SECRETARY ALBRIGHT: Let me say that we obviously had a discussion about this subject and I did in fact express our surprise and disappointment at the outcome of the trial and the transfer of the two people discussed. I think what the President said however is very important in terms of what they have done to tighten their export controls and their dedication to greater cooperation in all these areas.
QUESTION: (in Russian) After today’s meeting what is the status of the strategic partnership between the United States and Kazakhstan and after talking about it today what are some of the new things that might be introduced or done in strategic cooperation?
PRESIDENT NAZARBEYEV: (in Russian) …(inaudible) nobody knows what the term of service of that agreement is (inaudible). Ladies and gentlemen in response to that I just want to say that when we talk about a relationship we use the term democratic partnership. In here lets look at what we have in fact done concretely. From the economic portion of our partnership alone we have a statement which describes our common interest. We use to have a Kazakhstan-U.S. Joint Committee. Now, we have converted that to a U.S.-Kazakhstan Joint Commission. We have in fact raised the level of this body. On our part, I am the Co-Chair, on the U.S. part it’s the Vice President Gore who is the Co-Chair. Now there we have three working groups as I said. One of these working groups deals with security, anti-terrorism, we’re talking about drugs, we’re talking about support to armed forces, technology. We also have their help from the United States to help us with conversion. We look at the closing of nuclear test sites; we look at improving missile technology, guarantees and assurances. On the economic, it’s the second group; we have also done a lot a tremendous amount to move up the level of cooperation in economic integration. Here we are helping small and medium size businesses and we are really moving ahead in trying to get economic integration going. In December we mentioned that our rate of achieving the goals that we set for ourselves in that Joint Commission is 97 percent. As you can see it’s a lot better than we are doing in the CIS. So we discussed with Madam Albright how we are going to improve that cooperation, what type of specificity we are going to add to it, and in general and how to improve the relations between the two countries.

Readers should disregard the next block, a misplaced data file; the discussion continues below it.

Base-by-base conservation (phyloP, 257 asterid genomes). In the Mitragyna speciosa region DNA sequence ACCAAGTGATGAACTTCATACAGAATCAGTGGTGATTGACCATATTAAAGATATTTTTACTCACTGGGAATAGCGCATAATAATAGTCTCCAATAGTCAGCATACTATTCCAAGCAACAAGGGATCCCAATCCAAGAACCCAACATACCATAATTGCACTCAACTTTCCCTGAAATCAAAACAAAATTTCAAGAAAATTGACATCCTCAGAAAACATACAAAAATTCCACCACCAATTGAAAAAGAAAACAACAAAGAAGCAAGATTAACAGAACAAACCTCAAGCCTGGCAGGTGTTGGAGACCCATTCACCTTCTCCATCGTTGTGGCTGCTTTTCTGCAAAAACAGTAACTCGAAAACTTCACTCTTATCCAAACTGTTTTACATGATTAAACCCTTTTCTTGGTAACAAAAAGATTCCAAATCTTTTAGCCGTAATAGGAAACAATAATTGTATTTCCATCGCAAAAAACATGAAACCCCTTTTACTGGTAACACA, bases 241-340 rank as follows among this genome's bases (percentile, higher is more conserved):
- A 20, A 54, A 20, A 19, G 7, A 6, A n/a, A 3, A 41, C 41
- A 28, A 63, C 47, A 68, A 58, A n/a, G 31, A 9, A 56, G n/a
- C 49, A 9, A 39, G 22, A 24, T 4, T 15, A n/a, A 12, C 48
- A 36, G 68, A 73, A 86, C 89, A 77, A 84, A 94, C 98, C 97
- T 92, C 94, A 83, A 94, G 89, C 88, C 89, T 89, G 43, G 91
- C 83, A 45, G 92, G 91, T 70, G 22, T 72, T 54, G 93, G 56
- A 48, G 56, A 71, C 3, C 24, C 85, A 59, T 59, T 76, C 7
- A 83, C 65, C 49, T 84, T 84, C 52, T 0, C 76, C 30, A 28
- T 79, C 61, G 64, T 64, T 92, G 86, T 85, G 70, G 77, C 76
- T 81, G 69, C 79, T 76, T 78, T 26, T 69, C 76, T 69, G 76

SECRETARY ALBRIGHT: Let me just add that as a result of our discussions I think that it is very evident that we have a multi-faceted relationship that deals with many areas of common interests. And whether it is in cooperation on the oil issues or on nuclear nonproliferation or terrorism or trying to stop drug trafficking we have found not only when the President and I spoke but at other levels that we have a great deal in common. And as the President said, the fact that there are over a hundred American firms here is also a sign of our very close-knit relations. Well and I hope very much Mr. President that a result of our extended discussion and my trip that our relations will be even closer.